As the weather cools, COVID-19 is only surging hotter across the country. With safer, outdoor gatherings less viable, people inevitably flock for warmth and shelter — and its more conducive environment for viral transmission.But there is new evidence of another factor driving the surge: This new coronavirus also thrives in colder conditions, as well as at extreme relative humidities. That can further guide public health measures, as well as your own personal actions through what has been billed as a long, dark winter.“Bottom line, this virus is well adapted to multiple environmental stressors,...
The Mercury News
Landmark book from 1995 by pioneering Minnesota conservationist gets update
MINNEAPOLIS — The voice of a Minnesotan who knew as much as anyone about the state’s ecology and spent a lifetime researching it and telling its story will echo again later next month.John Tester died last November, two days shy of his 90th birthday. Most of those years filtered through the lens of the state’s outdoors. As a boy in a hunting family in Gibbon, Minn. As a wildlife scientist on the front edge, for example, of wildlife radio telemetry still used to this day. As a University of Minnesota professor trying to teach what was known about the state’s environment and how the pieces conne...
Star Tribune (Minneapolis)
Federal judge knocks down 2 permits needed for proposed $2 billion Kalama methanol plant
SEATTLE — A U.S. District Court judge in Tacoma struck down Army Corps of Engineers permits for a proposed $2 billion methanol plant in Kalama, Cowlitz County, because they were not the result of a full review of greenhouse gas emissions and other environmental impacts, according to a ruling released Monday.The loss of the two federal permits is the latest in a series of setbacks for the project first proposed in 2014 by NW Innovation Works to convert natural gas to methanol for shipment to China. The project also has so far failed to gain approval by the state Ecology Department.The permits —...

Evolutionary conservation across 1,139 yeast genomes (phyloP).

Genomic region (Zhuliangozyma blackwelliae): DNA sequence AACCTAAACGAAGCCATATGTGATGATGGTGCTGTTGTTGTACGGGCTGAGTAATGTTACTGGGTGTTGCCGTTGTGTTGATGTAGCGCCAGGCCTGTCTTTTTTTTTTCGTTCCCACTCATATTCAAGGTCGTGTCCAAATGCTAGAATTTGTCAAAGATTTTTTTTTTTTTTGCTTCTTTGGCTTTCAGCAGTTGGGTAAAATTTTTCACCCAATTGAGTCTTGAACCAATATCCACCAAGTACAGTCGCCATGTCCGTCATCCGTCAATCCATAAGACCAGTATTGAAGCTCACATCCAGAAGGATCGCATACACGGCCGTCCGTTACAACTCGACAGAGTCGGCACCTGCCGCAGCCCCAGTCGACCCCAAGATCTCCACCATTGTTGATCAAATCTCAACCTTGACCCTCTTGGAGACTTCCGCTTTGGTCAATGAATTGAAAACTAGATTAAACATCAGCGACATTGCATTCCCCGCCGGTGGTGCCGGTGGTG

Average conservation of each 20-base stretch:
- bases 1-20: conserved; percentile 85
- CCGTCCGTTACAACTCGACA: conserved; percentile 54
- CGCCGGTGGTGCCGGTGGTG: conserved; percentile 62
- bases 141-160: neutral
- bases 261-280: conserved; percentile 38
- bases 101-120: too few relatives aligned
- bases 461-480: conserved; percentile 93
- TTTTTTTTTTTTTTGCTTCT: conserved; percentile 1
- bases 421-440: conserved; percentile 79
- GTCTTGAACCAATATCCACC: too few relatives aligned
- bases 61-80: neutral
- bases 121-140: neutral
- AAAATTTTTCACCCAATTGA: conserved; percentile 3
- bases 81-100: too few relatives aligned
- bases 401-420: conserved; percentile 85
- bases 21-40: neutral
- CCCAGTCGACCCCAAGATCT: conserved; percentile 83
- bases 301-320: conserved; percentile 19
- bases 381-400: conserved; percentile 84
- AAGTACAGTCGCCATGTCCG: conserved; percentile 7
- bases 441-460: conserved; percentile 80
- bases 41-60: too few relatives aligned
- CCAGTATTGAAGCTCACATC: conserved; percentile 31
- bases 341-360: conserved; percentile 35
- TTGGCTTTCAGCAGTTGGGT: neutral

The Seattle Times
New details in notorious 1990 'killer clown' case show why prosecutors are so sure who was under the wig
FORT LAUDERDALE, Fla. — After South Florida’s killer clown slipped away three decades ago, witnesses told investigators the culprit wearing white makeup and an orange wig looked like a man.But finally it’s been revealed that evidence found in the getaway car — a strand of burgundy head hair with the root attached — is why authorities in 2017 unmasked the clown as a woman: Sheila Keen Warren.In court documents filed this month, Palm Beach County prosecutors gave new insights into how they intend to use DNA evidence and other findings to win a conviction in the 1990 murder of Marlene Warren.It’s...
Bezos Earth Fund gives nearly $800 million to climate groups in first round of grants
SEATTLE — In its first round of grants, the $10 billion Bezos Earth Fund will award $791 million to 16 environmental organizations largely focused on researching and implementing ways to reduce carbon emissions, build green jobs and restore wildlife.The funding round announced Monday was remarkably large for an organization that does not have a website and has not published a list of staff, named a director or released instructions on how to apply for grants.Five big-name environmental nonprofits — the Nature Conservancy, Natural Resources Defense Council, Environmental Defense Fund, World Res...
The Seattle Times